Woman #Farmer in #Maharashtra Commits #Suicide Unable to Watch Her 5 Children Starve
Maharashtra, September 07, 2015
40-year-old Manisha Gatkal, a farmer in Maharashtra’s drought-hit Marathwada region committed suicide by burning herself to death. Her crops had failed and faced with 5 starving children, she felt she had no other option. When reporters got to her house, they found the family still had no food. The children, the youngest about three years old, huddled outside around their father who said “We are really very poor. The harvest failed because of the drought. There was no food. I had no work… When I got some work I went out. She locked the door and killed herself.” This is the third straight year of drought in Marathwada, where 628 farmers have committed suicide in 2015. Last year, 574 farmers had killed themselves in the region. The government generally records only the suicides of male farmers. But as Manisha’s death proves, there are women farmers who out of desperation are also committing suicide.
In March 2015 Rukhmabai Rathod of Akola village committed suicide by consuming pesticide. She had run her 6-acre farm single-handedly after her husband’s death in 1992, even though she was uneducated. For 23 years she farmed her land, decided what to sow, how much to spend and stood her ground with banks and creditors. Yet in March, after more than two decades of shouldering responsibilities, Rukhmabai’s courage ran out. Saddled with farming debts worth Rs 3 lakh, she swallowed pesticide and died at home.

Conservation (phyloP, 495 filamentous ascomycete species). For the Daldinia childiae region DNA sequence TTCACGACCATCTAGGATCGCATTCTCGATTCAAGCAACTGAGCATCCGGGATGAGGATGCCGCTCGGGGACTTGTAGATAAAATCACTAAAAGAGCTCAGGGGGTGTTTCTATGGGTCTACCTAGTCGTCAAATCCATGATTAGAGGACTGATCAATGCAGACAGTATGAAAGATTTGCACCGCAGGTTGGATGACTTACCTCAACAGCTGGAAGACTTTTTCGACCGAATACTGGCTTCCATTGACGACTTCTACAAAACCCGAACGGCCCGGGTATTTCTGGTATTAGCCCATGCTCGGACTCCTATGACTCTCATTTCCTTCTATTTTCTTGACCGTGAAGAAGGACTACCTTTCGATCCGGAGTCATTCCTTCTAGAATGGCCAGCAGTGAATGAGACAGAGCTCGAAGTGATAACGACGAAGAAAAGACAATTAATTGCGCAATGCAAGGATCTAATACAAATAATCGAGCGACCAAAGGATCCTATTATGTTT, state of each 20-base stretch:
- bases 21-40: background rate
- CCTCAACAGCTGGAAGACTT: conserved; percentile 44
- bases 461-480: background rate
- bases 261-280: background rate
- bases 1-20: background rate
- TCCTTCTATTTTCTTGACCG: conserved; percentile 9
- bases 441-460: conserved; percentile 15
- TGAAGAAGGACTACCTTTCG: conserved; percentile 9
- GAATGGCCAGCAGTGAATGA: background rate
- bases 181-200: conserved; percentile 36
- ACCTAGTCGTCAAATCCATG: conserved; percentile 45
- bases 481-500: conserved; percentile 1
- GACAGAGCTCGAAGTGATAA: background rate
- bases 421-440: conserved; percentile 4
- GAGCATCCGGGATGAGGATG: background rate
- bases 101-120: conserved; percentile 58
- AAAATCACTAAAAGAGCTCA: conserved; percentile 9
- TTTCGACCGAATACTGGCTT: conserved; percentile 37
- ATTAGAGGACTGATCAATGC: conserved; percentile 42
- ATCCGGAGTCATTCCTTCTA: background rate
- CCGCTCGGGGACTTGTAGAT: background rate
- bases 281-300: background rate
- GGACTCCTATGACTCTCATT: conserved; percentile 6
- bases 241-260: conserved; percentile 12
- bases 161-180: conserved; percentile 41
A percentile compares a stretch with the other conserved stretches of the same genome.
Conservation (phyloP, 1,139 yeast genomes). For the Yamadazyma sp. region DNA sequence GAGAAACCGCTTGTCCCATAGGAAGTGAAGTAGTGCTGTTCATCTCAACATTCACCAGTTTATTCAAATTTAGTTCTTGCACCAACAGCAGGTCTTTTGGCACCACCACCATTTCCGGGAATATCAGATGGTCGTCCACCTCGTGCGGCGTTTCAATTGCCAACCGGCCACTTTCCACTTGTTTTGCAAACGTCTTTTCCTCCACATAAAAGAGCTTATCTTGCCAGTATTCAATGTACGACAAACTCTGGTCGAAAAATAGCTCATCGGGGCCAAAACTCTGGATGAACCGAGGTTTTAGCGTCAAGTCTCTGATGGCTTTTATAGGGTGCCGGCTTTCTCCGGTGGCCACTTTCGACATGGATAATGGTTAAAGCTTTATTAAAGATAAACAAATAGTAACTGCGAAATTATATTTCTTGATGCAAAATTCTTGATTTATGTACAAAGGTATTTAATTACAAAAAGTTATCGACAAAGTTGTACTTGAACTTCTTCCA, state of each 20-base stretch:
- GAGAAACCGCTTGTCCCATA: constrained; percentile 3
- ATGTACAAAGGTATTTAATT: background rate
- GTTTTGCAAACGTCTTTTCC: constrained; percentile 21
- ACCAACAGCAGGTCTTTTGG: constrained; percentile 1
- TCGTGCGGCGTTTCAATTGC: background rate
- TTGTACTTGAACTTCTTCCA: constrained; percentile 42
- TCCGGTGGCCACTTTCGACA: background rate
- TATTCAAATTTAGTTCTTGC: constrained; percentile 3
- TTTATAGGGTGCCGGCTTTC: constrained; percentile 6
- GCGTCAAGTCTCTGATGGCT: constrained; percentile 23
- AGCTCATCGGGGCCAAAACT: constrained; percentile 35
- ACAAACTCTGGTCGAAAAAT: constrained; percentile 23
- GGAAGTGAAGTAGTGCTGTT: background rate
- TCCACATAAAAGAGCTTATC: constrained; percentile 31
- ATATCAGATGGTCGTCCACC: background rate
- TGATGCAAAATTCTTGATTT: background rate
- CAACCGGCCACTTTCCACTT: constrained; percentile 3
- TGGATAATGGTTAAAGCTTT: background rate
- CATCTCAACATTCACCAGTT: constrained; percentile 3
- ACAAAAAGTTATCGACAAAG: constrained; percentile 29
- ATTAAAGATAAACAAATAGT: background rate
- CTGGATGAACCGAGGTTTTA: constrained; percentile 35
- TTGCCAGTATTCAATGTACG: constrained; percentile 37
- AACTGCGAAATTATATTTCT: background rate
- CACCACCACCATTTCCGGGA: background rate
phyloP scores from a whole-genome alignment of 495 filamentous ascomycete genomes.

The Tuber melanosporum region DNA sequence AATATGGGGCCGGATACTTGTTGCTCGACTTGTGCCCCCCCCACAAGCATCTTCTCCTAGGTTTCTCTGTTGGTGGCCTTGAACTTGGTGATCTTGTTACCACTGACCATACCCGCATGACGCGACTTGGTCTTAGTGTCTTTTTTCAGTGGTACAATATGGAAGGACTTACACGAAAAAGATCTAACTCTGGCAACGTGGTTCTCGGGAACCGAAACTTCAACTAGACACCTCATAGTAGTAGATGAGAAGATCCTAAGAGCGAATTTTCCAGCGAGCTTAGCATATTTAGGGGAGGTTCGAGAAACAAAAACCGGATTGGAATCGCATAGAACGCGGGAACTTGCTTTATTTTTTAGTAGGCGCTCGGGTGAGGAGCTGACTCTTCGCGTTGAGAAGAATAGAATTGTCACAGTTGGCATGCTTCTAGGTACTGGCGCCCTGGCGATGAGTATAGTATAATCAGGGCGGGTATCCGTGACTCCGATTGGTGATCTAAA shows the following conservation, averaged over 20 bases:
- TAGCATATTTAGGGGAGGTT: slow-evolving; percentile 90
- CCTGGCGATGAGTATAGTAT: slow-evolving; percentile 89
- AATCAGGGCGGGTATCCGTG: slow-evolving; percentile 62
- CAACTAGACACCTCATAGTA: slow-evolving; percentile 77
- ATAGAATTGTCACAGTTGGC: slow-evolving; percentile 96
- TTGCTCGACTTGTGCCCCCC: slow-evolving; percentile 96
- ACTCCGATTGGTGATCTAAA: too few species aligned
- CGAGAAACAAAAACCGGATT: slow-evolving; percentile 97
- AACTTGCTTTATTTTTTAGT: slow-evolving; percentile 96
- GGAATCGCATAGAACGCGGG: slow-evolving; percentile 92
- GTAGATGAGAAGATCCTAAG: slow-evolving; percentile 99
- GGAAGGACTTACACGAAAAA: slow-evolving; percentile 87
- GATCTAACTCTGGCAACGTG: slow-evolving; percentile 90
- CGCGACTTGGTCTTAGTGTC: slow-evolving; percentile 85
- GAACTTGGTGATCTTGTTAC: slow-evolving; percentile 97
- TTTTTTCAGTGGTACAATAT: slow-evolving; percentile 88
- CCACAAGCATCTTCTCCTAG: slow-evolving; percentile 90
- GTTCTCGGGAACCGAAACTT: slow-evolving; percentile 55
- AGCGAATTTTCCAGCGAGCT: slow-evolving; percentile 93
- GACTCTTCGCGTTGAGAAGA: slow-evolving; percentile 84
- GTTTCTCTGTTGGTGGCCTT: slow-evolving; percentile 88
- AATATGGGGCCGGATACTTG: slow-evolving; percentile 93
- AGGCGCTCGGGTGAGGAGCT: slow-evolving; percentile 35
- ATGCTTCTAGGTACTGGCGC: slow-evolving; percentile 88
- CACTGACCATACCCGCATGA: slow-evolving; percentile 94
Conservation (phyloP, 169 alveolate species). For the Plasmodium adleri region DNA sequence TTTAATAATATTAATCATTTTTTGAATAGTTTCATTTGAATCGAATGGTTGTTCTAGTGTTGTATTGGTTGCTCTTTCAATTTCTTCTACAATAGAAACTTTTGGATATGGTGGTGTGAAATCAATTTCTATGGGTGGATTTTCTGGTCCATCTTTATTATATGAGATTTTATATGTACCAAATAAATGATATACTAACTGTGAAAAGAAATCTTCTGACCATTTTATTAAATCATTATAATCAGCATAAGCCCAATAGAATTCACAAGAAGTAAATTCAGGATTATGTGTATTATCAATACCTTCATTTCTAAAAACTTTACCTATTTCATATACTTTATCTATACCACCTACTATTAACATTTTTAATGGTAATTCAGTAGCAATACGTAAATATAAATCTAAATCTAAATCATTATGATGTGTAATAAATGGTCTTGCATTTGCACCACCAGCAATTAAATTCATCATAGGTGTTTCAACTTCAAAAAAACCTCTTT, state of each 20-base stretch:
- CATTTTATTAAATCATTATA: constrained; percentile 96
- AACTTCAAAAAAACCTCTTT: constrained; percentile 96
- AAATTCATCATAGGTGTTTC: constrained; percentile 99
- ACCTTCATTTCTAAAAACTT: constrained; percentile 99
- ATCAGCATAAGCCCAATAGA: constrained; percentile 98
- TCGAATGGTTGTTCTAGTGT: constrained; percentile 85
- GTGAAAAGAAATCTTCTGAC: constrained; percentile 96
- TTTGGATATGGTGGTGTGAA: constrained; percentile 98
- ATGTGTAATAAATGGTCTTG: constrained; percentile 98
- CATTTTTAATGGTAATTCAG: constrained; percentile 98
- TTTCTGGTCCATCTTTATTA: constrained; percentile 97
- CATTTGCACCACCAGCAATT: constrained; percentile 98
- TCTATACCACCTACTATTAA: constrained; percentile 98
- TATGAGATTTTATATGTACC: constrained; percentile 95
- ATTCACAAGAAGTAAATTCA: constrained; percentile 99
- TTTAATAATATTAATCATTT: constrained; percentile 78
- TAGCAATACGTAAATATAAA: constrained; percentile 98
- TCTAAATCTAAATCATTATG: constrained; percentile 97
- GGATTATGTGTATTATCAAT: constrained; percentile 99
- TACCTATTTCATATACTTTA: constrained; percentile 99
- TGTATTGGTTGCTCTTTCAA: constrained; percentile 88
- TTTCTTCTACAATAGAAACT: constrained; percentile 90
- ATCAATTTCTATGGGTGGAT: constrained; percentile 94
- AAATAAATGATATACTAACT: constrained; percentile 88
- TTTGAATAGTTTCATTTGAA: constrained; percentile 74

The cotton belt of Vidarbha reports the highest farmer suicides in the country, but the distress of women cultivators is rarely recorded. “Suicides by women farmers are less common but not that unusual. But they don’t get recorded because women are often landless or the land is not in their name,” says activist Kishor Tiwari of the Vidarbha Jan Andolan Samiti.
As many as 1,646000 rural households in Maharashtra are headed by women, according to the Census 2011. This accounts for 12.5% rural households. In fact, the rise in suicides among male farmers in the state has led to their widows bearing the burden of running both the home and the farm. Yet only 126 suicides by women farmers in Maharashtra were recorded by the National Crime Records Bureau in 2013, compared to 3,020 by male farmers. “In most cases, suicides by women farmers are classified as dowry deaths or accidents,” says Tiwari.
Rukhmabai is among the few women cultivators here whose death has been classified as a “farmer’s suicide” perhaps because her farm was in her name. Her family is eligible for state compensation. “I don’t remember a time when my mother was not working,” says Rukhmabai’s son Nagorao. In fact, in all farming families, it is women who do the bulk of jobs like sowing and weeding.